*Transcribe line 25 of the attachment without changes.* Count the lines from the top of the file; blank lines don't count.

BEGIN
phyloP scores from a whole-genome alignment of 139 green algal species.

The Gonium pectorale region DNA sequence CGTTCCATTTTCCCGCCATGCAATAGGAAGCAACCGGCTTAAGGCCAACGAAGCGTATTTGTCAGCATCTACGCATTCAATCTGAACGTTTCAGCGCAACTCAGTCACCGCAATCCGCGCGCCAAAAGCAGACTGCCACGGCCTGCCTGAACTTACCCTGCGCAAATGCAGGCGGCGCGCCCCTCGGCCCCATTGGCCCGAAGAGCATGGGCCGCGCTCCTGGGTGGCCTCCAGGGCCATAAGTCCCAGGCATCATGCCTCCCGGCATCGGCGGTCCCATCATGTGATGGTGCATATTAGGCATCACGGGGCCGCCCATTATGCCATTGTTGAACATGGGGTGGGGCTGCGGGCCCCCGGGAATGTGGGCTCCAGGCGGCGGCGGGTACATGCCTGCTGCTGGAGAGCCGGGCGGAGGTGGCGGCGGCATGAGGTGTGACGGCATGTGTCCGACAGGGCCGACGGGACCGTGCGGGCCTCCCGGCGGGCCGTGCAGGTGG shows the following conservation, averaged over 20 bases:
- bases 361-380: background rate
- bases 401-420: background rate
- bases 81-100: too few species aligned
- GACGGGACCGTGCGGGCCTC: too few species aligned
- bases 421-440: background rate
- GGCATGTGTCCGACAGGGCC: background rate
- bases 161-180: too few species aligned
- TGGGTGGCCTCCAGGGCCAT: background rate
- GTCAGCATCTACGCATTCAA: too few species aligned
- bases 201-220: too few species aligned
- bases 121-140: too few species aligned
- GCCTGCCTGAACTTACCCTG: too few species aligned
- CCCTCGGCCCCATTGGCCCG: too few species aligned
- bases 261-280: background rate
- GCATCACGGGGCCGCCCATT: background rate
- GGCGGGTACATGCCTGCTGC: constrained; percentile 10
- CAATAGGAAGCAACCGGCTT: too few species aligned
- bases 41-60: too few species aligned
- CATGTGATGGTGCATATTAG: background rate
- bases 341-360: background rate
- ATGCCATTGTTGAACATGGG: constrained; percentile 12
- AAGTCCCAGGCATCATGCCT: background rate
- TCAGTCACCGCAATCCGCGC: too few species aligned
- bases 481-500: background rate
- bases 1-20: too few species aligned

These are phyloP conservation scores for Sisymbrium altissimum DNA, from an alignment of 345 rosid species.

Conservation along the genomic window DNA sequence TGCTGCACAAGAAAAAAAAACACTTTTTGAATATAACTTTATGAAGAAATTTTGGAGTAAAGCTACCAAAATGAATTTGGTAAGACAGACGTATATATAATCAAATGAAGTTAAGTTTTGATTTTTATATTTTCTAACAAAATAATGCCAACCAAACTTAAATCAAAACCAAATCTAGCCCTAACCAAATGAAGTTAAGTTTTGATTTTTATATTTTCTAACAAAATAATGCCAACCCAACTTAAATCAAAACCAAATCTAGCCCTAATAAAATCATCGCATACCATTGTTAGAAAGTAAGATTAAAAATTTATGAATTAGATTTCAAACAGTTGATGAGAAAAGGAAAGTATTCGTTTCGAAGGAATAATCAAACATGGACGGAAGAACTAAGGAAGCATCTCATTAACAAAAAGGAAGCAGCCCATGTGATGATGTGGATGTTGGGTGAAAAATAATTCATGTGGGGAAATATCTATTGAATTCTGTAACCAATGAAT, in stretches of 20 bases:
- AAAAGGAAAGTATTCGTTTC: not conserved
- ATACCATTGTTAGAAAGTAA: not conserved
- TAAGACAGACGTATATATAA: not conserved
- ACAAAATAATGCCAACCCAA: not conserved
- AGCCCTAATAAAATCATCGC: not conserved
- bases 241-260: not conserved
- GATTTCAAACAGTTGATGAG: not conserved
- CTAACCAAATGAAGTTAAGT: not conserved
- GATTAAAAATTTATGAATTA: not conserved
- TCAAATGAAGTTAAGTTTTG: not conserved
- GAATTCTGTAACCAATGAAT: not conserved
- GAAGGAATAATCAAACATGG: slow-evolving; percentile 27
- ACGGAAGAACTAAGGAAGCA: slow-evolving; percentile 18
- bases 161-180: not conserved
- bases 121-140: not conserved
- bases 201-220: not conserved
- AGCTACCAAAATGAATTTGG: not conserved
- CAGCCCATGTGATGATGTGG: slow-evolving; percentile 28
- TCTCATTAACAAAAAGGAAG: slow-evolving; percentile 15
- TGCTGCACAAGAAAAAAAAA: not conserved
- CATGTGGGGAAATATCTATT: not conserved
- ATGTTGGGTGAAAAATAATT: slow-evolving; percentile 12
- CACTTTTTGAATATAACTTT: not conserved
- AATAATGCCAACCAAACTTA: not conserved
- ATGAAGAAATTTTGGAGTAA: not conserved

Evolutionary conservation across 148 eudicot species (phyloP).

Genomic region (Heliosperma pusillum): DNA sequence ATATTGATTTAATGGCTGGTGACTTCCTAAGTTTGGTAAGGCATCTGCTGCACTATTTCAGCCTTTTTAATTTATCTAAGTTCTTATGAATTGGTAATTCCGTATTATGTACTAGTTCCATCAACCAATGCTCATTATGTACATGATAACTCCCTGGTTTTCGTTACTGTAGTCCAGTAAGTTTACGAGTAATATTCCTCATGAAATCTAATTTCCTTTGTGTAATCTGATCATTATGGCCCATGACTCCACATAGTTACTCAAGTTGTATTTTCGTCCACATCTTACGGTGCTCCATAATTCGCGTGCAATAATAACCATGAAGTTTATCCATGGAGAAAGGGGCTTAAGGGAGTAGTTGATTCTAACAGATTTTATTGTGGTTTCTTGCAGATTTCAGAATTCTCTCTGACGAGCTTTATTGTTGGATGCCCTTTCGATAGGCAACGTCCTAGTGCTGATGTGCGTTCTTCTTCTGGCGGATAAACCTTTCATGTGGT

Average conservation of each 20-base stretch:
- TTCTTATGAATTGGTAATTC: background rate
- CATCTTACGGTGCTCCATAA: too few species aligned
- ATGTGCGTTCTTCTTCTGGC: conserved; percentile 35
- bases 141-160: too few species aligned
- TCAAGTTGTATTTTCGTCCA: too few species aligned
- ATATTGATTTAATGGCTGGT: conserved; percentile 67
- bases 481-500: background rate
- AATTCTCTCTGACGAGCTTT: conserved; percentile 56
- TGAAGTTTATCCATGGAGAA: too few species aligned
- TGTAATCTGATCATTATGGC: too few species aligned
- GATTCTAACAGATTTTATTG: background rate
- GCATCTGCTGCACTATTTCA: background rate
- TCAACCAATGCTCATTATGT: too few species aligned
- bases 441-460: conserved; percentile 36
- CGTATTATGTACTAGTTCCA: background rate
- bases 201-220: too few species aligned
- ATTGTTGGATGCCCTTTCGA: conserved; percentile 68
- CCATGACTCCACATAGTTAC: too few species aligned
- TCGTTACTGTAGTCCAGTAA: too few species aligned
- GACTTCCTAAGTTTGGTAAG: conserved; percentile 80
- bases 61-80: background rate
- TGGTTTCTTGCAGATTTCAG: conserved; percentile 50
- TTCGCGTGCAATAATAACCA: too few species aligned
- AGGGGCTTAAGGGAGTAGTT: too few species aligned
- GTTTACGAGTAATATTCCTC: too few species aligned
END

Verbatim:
- TCAGTCACCGCAATCCGCGC: too few species aligned